Capturing Power Traces from an Arduino Uno board using CWLite1173


My name is Samar Mohamed and I am working on a project that requires capturing power traces using ChipWhisperer with external target boards. I am currently using the CWLite1173 and my target is an Arduino Uno board (Joy-it, R3DIP).

As far as I know, only two connections are needed between the capture board and the Arduino board. Pin 16 in the capture board is connected to Pin 12 in the Arduino board for the Trigger. The Vin of the Arduino board is supplied with 5 V from an external DC power supply and I inserted a resistor of 1 ohm between their grounds. The Measure cable of the capture board is connected across the R terminals.

I uploaded the below code on the Arduino board but I got completely non-sense traces.

void setup() {
pinMode(12, OUTPUT);

void loop() {
byte array1[100] = {1,2,3,4,5,6,7,8,9,10,11,12,13,14,15,16,17,18,19,20,21,22,23,24,25,26,27,28,29,30,31,32,33,34,35,36,37,38,39,40,41,42,43,44,45,46,47,48,49,50,51,52,53,54,55,56,57,58,59,60,61,62,63,64,65,66,67,68,69,70,71,72,73,74,75,76,77,78,79,80,81,82,83,84,85,86,87,88,89,90,91,92,93,94,95,96,97,98,99,100};
byte array2[100] = {1,2,3,4,5,6,7,8,9,10,11,12,13,14,15,16,17,18,19,20,21,22,23,24,25,26,27,28,29,30,31,32,33,34,35,36,37,38,39,40,41,42,43,44,45,46,47,48,49,50,51,52,53,54,55,56,57,58,59,60,61,62,63,64,65,66,67,68,69,70,71,72,73,74,75,76,77,78,79,80,81,82,83,84,85,86,87,88,89,90,91,92,93,94,95,96,97,98,99,100};
int i;
int q;
byte sum [50];
for (int j = 0; j < 1000000000000; j++){
for(i=0; i < sizeof(array1) ; i++){
for (q = 0; q < sizeof(array2); q++){
sum[i] += array1[i] * array2[q];
for (i=0; i < sizeof(sum) ; i++){

I tried to capture 6 times, each time I power off the DC power supply, arm the capture board, switch on the DC power supply, and finally capture the trace. The captures are in the attached link and I believe that they are all wrong but I don’t know the reason.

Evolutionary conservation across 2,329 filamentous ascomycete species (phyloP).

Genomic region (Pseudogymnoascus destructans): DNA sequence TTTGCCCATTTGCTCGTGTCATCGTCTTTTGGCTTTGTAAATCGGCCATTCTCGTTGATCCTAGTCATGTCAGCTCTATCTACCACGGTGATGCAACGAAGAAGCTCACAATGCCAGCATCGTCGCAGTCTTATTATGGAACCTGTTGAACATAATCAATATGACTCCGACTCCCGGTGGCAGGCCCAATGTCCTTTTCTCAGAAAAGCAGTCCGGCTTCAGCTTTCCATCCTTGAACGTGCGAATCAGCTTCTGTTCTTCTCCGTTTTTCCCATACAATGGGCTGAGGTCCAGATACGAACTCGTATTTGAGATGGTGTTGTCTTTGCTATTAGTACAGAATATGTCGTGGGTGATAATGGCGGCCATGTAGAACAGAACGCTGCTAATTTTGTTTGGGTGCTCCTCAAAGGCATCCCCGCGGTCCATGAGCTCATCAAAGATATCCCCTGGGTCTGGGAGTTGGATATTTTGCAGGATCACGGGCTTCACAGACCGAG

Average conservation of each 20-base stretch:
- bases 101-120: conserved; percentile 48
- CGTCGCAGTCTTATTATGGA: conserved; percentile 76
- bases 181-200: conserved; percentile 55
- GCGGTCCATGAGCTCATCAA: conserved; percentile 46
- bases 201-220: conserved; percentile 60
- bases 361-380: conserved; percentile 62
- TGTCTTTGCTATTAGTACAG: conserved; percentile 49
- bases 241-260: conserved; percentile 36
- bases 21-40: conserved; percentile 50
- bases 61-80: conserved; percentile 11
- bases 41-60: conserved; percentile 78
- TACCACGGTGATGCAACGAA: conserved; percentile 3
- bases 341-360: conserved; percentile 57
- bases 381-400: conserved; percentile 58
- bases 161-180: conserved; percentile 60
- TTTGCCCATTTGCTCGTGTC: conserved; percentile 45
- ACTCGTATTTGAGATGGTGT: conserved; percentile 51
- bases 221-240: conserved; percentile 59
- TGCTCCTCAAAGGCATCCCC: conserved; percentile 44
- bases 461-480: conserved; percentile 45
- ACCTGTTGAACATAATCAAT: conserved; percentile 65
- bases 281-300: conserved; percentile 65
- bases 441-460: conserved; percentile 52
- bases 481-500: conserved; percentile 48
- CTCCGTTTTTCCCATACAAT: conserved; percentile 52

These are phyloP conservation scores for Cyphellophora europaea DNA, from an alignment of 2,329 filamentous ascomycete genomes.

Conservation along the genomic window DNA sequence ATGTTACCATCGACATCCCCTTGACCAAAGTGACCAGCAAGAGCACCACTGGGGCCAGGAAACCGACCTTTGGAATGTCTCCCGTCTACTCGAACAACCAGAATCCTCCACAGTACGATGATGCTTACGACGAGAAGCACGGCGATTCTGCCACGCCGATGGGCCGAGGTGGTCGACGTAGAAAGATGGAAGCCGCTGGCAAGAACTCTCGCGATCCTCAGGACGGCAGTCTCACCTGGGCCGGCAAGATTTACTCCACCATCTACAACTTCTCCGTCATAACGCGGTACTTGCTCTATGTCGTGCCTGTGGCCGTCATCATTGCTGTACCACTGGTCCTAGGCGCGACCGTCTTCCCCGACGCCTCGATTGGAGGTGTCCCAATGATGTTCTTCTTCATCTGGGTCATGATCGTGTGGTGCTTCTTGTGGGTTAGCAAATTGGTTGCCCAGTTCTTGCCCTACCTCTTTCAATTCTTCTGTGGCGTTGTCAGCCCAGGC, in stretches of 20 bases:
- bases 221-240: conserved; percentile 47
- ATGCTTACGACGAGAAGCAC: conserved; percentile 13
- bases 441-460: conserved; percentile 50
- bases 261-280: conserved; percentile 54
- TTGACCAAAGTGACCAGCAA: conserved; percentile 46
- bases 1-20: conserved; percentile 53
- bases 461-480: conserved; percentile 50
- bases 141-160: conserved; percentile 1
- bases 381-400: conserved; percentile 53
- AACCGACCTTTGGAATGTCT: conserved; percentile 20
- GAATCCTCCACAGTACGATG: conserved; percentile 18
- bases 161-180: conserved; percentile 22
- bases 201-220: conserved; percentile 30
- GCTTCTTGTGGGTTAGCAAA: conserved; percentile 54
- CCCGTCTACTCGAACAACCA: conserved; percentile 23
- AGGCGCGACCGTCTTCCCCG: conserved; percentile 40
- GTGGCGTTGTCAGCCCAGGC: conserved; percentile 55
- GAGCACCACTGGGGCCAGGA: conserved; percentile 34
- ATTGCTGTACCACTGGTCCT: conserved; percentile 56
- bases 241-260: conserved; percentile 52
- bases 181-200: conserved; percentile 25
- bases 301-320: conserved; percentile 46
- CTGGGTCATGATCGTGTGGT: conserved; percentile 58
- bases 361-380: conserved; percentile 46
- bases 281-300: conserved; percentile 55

In the Jupyter file:
import chipwhisperer as cw
scope = cw.scope()
target =
scope.clock.clkgen_freq = 6000000
scope.clock.adc_src = “clkgen_x1”
scope.adc.samples = 5000
ktp = cw.ktp.Basic()
key, text =
trace1 = cw.capture_trace(scope, target,text).wave
%matplotlib notebook
import matplotlib.pylab as plt

Kindly I need help urgently.



How is the CW-lite communicating with the Arduino? Typically, the CW-lite has a serial communication link with the target, in order to provide the target with inputs (e.g. key and text) and tell it to “go”.

We make our own Arduino-like target, you might find it useful to review this and get a better understanding of what’s required:

Finally if you search this forum for “Arduino” you’ll find that you’re not the first person to attempt this, and you will find many answers to questions around this :wink:

Thank you so much for the quick response.

I will do so for sure. I thought that I am the one who controls the “go command” of the target board by powering it on and off manually to set the trigger line high then capture.

Well that is one way to do it, however most of what would might do with ChipWhisperer requires hundreds of traces or more… With CW-lite controlling the target, this can be done in seconds. Also, attacks usually require having the target process different inputs for each trace, with CW-lite providing those variable inputs to the target.


So, after having this serial link-up between the capture and the target board, I can let the capture board program the target board with whatever code I require as a modified firmware such that the inputs are controlled by the capture board. i.e. I won’t use the Arduino IDE but instead the python executable blocks in the jupyter file. did I get that right? But if so, I should install certain compilers and programmers for the make command to match the Arduino board, right?

You can use whichever IDE you prefer.
What you will have to change to your Arduino code, however, is to add code to handle the serial link. Previous forum topics cover this. I strongly recommend hoing over some of our Jupyter tutorials using one of our “normal” targets first, to gain an understanding of how all this is supposed to work.